Are all New Zealanders male and vegetarian?

06.28.2017 By

It should come as no surprise that a blog called the Art of Boring would ask me to contribute on the scintillating topic of statistics: the science of collecting, analyzing, presenting, and organizing data. Cue the cheers and wolf whistles.

We’re bombarded with stats. We see them in the media, on our food labels, on our Fitbits, and certainly in investing. As a portfolio manager, I’m steeped in the stuff down to the nitty gritty. Yet the ubiquity of statistics in our lives doesn’t mean there is broad understanding of them. Not only is awareness of the science of statistics rather abysmal, the way these figures are reported and interpreted is frequently…not great. Too often, we see headlines that are ostensibly supported by evidence, only to discover that the studies they reference do not support the conclusions presented. Unfortunately, we cannot simply take the statistics we encounter (and any interpretations of them) at face value.

In our experience, it is useful to have a checklist to question the validity of statistics. We find checklists to be powerful tools in our research process—especially in our forensic accounting and risk work—and they are no less potent here. And one of the simplest first “checks” when it comes to evaluating a stat is what I will call the New Zealand vegetarian problem.

In my life, I have only met two New Zealanders in person (including the manager of our global bond fund, James Redpath). Both are male and both are vegetarians. Now every time I think of New Zealanders, I think “vegetarian” and “male.” Of course, I understand there are plenty of women and meat eaters in the population of 4 million New Zealanders (especially with all the wonderful lamb they have down there).

The New Zealand vegetarian problem is fundamentally about “what makes a good sample?” In statistics there are populations (all the members of a specified group) and there are samples (a portion of that population). Samples are used because it is almost always impractical to solicit an entire population; so we take a sample, evaluate it, and come to conclusions about what might be true in the overall population. A quality sample is one that is a) likely to be statistically significant (i.e. large enough) and b) a good representation of the overall population’s characteristics.

This may sound obvious but it is surprising how often we encounter the New Zealand vegetarian problem in daily life. Faulty conclusions can come from poor sample criterion: the sample size is not large enough; the inclusion criterion—attributes of subjects that are critical to the study—are not present; or the study falls victim to sampling bias—the samples are collected in a way that excludes certain members of the population.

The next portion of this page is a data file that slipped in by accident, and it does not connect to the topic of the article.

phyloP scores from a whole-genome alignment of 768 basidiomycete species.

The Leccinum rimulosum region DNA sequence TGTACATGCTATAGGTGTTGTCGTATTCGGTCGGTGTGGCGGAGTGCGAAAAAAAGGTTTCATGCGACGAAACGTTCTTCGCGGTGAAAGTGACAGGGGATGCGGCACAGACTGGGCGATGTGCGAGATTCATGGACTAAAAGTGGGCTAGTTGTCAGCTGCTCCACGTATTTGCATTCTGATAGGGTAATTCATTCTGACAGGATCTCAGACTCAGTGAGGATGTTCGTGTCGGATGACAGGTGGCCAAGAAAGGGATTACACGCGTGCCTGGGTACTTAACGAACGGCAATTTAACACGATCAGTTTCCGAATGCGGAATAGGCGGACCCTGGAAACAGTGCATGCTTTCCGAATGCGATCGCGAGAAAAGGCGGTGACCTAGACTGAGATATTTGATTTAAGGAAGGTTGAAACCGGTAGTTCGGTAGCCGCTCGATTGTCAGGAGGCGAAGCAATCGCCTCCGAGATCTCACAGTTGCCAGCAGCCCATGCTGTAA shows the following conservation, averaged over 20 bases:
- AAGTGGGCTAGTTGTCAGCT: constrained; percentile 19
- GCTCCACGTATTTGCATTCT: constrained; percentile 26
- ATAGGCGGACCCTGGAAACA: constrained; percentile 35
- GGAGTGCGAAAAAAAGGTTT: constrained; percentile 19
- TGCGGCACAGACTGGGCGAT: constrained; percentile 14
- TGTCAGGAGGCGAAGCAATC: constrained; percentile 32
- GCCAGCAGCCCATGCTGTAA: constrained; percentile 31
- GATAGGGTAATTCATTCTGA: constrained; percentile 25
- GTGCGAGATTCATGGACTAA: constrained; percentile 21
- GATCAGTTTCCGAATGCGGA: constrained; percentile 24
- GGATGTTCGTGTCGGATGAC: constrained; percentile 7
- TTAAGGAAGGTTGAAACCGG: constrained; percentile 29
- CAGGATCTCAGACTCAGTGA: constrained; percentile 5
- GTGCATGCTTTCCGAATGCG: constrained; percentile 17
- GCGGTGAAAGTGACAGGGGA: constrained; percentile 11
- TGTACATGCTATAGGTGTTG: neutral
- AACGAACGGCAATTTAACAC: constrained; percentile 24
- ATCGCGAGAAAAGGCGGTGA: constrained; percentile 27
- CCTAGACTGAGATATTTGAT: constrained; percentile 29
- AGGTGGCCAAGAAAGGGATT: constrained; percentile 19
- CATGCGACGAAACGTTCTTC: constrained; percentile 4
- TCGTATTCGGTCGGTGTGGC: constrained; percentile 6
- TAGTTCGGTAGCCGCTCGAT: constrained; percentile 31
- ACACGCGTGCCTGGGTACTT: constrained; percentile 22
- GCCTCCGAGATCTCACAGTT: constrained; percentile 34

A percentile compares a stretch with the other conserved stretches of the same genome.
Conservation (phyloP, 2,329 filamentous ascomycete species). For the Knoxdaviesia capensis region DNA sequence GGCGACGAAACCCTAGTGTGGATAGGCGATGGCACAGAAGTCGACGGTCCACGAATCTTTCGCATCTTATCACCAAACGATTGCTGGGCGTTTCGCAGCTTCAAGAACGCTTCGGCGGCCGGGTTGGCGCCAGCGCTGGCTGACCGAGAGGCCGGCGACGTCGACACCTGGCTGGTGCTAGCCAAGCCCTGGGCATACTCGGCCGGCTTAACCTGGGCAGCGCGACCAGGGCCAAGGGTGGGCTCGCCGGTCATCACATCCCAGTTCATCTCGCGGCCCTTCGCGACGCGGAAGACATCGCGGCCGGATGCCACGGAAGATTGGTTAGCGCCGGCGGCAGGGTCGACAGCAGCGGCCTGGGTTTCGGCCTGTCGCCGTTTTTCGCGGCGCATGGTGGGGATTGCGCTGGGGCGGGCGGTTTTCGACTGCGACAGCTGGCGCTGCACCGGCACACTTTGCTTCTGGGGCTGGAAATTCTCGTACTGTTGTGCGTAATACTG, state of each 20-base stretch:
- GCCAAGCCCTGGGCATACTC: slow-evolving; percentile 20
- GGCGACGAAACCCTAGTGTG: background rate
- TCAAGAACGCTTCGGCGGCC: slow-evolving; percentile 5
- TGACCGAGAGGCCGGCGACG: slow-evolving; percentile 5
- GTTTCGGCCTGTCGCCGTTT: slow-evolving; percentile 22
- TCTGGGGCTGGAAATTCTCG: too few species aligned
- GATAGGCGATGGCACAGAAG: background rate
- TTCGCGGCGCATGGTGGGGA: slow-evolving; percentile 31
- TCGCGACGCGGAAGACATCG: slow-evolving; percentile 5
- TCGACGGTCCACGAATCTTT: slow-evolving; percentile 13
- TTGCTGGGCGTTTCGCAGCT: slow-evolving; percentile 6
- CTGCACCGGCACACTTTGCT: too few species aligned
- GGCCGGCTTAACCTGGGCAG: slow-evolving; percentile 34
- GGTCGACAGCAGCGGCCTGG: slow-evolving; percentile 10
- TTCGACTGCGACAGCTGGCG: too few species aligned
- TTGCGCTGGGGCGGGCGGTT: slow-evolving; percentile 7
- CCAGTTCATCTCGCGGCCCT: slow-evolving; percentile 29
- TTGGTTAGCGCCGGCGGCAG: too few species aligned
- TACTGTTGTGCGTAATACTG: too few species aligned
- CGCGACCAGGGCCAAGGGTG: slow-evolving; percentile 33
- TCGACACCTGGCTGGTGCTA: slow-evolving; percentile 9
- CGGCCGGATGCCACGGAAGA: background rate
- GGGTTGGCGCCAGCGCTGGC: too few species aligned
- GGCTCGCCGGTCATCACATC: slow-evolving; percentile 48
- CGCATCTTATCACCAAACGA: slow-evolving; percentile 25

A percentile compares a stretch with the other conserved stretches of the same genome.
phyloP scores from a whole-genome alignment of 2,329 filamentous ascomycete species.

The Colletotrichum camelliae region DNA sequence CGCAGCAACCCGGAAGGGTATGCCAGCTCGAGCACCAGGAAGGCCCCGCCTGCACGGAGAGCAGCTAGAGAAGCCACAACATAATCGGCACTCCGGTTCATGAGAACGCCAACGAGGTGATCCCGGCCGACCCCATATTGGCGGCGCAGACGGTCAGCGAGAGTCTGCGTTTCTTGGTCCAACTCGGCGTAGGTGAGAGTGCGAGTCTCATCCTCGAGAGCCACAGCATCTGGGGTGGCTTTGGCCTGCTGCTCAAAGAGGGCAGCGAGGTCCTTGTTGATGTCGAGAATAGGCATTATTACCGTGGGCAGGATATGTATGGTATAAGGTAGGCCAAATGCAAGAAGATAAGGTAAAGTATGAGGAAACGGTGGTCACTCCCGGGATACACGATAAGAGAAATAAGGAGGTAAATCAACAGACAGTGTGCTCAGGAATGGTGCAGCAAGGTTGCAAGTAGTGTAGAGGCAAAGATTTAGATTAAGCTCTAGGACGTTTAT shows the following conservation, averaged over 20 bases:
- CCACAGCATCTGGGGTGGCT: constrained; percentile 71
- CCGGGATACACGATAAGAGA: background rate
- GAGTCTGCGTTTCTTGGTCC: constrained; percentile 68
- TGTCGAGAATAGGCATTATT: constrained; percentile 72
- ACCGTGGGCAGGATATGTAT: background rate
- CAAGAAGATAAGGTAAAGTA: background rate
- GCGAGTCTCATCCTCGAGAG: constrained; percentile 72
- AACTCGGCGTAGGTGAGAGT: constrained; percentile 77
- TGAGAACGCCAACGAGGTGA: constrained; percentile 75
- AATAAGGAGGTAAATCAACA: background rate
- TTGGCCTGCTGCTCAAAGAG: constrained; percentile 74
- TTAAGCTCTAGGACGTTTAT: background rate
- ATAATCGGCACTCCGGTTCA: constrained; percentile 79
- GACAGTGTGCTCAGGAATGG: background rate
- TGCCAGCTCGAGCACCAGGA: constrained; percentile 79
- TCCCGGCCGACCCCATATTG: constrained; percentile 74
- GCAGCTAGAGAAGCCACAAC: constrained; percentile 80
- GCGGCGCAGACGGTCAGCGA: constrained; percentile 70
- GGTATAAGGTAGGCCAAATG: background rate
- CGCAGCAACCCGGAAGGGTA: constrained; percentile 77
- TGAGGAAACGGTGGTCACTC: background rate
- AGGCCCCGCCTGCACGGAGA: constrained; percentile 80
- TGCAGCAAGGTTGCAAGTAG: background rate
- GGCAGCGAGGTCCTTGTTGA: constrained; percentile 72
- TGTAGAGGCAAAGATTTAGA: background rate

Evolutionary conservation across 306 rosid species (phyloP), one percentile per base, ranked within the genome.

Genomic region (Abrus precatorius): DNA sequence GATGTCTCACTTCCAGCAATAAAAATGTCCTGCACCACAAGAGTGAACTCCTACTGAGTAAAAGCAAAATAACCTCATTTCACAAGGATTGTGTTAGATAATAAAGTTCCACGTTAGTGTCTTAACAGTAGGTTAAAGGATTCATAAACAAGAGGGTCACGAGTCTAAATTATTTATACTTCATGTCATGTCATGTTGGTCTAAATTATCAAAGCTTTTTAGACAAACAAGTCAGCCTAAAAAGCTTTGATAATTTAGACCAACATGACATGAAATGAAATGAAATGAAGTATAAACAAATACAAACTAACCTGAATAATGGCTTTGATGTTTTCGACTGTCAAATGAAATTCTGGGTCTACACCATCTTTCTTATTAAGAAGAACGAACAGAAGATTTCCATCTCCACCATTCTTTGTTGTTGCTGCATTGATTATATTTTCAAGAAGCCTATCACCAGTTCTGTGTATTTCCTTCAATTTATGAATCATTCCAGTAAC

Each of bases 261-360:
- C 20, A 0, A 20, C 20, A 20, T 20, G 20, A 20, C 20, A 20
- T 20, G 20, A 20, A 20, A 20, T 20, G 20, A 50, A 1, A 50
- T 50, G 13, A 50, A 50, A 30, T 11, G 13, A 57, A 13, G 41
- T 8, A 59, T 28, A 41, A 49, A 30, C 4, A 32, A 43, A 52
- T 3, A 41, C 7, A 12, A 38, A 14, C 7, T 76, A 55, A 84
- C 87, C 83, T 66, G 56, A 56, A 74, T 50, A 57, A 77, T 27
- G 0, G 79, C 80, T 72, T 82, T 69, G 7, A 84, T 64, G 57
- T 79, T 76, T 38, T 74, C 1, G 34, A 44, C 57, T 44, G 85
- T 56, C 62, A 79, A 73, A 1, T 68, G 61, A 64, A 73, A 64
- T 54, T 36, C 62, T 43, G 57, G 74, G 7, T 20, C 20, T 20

An extreme example—when getting the sample right meant the difference between life and death—occurred in World War II. The RAF was losing a lot of planes to German anti-aircraft fire so they decided to reinforce them with armour. But where to put the armour? The obvious answer was to look at the planes that returned from missions, count up the bullet holes in various places, and then put extra armour in the areas that attracted the most fire. This was their sample criteria: the holes in the planes that returned.

Obvious but wrong. As Hungarian-born mathematician Abraham Wald explained at the time, if a plane makes it back safely even though it has a bunch of bullet holes in its wings, it means that bullet holes in the wings aren’t the problem. What you really want to do is armour up the areas that don’t have any bullet holes. Why? Because planes with bullet holes in those places never made it back.

In this case, the best sample is to look at the planes that never returned. In the absence of this sample, the next best thing is to look at all the places on the planes that had no holes (as Abraham Wald suggested). Thankfully for the RAF, they took Wald’s advice!

In investing, we must be wary of selecting good samples before we make inferences. It is dangerous to draw conclusions after seeing only a couple of data points. If we only talk to the CEO when assessing a company, we probably do not have enough information to be confident we understand the company’s culture. Similarly, one discussion with a disgruntled former employee may not give us an accurate cultural picture either.

We also need to make sure the sample we take is a good representation of the population we are evaluating. Arguably, the lessons we gain from reading the history of financial markets over the last five years would look very different from the lessons derived over the last 100. We need to be careful not to “overlearn” the lessons from a particular period: bear markets tend to teach us certain things, while bull markets teach us others.

Ultimately, our best advice is just to be aware of samples. When reading the news, question whether the underlying studies being cited utilized good enough samples for the conclusions being drawn (e.g., a study on rats is probably insufficient to conclude that eating meat is worse for you than smoking).

And for the record, a sample size of two is not meaningful. Not all New Zealanders are male and vegetarian.

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1 Comment

  • Reply
    06.29.2017 at 10:21 am

    A fantastic article – thank you. I have already shared it with my colleagues at University – some sound advice we can impart to our students when considering validity and reliability of research – and so well expressed that I am sure they would understand the examples… and the message that we should not allow ourselves to be overshadowed by our own experiences when making judgments…. !!

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